If you were skeptical that polticians would be so audacious as to propose a law effectively requiring encryption backdoors... well, you just got proof. The Senate has released a finished version of Richard Burr and Dianne Feinstein's Compliance with Court Orders Act, which demands that companies either produce data in a readable format when asked or else offer whatever help they can to make that data accessible. Despite the early uproar, little has changed between the draft and the finished bill -- the only big difference is that it explains which crimes can invoke the requirement.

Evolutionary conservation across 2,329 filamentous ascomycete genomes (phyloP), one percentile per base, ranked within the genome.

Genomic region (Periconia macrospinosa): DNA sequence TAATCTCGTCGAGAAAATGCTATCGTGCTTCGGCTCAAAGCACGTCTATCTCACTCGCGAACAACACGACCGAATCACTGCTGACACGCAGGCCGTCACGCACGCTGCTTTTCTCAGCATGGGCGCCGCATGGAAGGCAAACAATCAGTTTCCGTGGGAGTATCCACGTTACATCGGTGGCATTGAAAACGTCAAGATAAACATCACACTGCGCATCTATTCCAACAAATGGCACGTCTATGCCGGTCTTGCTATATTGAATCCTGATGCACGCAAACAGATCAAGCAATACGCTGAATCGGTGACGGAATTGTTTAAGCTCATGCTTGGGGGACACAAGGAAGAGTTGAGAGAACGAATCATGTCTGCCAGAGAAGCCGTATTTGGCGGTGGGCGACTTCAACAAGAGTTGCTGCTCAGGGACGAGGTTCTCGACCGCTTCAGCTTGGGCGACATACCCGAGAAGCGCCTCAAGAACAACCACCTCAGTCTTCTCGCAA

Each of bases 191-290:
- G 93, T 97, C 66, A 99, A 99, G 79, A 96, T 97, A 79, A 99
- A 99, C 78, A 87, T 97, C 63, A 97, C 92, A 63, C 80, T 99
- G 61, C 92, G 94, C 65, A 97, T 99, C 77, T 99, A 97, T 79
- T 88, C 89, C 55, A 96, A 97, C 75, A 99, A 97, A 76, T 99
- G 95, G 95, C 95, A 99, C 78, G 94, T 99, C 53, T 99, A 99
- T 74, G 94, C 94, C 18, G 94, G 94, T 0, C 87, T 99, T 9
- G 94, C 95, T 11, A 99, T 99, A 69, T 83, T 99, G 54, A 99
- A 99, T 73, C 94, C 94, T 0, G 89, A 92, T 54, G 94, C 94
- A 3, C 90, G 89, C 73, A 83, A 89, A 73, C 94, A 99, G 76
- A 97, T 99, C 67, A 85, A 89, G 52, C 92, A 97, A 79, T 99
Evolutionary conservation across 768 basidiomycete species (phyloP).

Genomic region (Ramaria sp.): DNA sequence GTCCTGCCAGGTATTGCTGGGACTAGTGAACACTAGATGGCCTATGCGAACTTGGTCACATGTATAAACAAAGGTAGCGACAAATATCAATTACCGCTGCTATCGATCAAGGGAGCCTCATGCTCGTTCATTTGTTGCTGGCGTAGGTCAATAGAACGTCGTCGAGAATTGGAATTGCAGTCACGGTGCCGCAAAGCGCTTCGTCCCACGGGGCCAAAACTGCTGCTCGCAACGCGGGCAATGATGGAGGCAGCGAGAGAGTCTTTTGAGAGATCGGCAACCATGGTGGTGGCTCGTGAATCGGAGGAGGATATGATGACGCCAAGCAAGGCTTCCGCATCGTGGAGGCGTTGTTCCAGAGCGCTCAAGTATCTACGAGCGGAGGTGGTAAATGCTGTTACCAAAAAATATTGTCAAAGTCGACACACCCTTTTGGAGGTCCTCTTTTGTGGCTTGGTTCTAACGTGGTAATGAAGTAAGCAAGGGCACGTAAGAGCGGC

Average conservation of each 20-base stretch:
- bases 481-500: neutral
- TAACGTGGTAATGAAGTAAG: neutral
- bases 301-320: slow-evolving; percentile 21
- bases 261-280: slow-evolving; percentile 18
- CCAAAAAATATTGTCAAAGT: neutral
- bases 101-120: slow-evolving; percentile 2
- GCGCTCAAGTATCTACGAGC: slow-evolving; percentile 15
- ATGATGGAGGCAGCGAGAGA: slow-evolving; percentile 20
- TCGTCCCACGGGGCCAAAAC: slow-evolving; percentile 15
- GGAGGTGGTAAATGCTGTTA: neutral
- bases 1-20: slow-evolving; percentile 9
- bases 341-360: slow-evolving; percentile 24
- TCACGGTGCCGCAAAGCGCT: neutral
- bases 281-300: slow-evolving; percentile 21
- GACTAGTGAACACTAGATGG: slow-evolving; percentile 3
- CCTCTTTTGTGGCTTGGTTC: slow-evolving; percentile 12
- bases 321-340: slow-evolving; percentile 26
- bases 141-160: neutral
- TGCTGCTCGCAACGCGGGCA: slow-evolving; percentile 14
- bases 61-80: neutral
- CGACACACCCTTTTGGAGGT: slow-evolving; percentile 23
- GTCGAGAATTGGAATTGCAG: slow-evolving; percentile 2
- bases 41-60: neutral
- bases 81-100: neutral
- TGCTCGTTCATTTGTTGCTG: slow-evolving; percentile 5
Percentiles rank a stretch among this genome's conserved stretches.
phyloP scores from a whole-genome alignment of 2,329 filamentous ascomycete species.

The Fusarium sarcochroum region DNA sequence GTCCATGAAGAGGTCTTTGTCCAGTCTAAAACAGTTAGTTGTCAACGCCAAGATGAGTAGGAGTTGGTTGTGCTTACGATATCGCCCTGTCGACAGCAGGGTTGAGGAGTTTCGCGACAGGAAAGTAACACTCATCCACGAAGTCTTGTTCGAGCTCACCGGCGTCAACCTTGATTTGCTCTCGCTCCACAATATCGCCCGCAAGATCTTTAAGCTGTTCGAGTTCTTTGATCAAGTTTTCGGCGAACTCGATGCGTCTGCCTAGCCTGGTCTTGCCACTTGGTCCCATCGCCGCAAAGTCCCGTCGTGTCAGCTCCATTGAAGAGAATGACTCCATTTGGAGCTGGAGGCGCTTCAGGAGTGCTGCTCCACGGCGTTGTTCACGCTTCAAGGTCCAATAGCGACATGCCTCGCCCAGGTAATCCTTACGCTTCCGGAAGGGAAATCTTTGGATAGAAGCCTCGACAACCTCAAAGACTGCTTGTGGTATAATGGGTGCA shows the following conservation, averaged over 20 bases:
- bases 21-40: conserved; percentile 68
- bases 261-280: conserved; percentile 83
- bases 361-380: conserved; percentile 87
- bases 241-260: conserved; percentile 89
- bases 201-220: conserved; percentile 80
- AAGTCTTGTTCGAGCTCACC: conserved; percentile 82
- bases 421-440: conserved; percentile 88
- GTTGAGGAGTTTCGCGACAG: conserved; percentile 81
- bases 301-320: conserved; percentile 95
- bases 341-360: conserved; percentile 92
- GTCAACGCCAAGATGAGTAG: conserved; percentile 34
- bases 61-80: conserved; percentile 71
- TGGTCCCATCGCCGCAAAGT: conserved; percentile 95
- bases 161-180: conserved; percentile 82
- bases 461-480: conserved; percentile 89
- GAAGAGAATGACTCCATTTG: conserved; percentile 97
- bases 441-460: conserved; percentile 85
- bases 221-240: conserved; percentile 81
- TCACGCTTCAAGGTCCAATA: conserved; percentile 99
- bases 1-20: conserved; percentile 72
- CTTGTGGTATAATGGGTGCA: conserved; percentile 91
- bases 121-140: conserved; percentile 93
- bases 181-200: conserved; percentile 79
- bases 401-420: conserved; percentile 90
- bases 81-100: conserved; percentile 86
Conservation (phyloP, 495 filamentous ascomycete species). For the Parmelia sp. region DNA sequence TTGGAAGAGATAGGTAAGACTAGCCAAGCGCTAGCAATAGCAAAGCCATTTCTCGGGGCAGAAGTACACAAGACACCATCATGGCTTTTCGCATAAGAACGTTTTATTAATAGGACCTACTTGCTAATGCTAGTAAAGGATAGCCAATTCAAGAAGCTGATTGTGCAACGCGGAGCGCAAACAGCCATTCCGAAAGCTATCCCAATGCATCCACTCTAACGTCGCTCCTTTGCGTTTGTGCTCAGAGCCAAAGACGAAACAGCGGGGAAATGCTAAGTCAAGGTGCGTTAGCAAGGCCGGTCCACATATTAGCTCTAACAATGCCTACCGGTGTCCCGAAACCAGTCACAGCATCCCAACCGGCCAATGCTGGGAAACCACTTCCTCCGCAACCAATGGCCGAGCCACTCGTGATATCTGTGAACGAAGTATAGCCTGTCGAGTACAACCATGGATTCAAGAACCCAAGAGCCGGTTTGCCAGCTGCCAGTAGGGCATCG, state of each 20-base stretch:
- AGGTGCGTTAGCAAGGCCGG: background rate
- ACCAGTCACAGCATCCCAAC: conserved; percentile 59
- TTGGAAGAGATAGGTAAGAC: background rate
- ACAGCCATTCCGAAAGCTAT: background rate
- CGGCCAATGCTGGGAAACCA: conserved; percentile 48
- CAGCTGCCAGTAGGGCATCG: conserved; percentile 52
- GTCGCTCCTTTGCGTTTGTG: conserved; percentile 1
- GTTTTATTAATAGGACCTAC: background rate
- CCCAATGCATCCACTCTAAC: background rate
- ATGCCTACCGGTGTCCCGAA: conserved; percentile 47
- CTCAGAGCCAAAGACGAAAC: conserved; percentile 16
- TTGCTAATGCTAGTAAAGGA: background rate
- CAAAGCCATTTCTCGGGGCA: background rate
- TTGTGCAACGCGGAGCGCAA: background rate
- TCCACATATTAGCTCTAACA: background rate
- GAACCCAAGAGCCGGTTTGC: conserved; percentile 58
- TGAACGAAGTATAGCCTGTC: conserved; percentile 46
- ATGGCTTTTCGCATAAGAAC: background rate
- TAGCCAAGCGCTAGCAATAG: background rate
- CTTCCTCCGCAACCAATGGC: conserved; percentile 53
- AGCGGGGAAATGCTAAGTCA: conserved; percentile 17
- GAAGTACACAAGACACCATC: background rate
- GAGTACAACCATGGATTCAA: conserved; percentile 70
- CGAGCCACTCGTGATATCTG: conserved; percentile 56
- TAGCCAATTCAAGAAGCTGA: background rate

As such, it doesn't really solve the core problems that civil liberties advocates have with the bill. By mandating that companies decrypt data on request, the bill effectively demands that companies accept permanent security vulnerabilities that anyone can exploit, not just well-intentioned law enforcement. It also ignores the likelihood that determined criminals would switch to non-US technology to escape detection, or the possibility that backdoors would could lead to lost business deals as foreign customers refused to run software they know will be easily susceptible to hackers and spies.
The good news, as before, is that the bill may not get anywhere. The White House isn't backing the measure (possibly due to a mix of political deadlock and an election year), and numerous relevant experts (including the NSA's director) believe that strong encryption is important. As worrying as the act might be, the odds of it becoming law are currently quite small.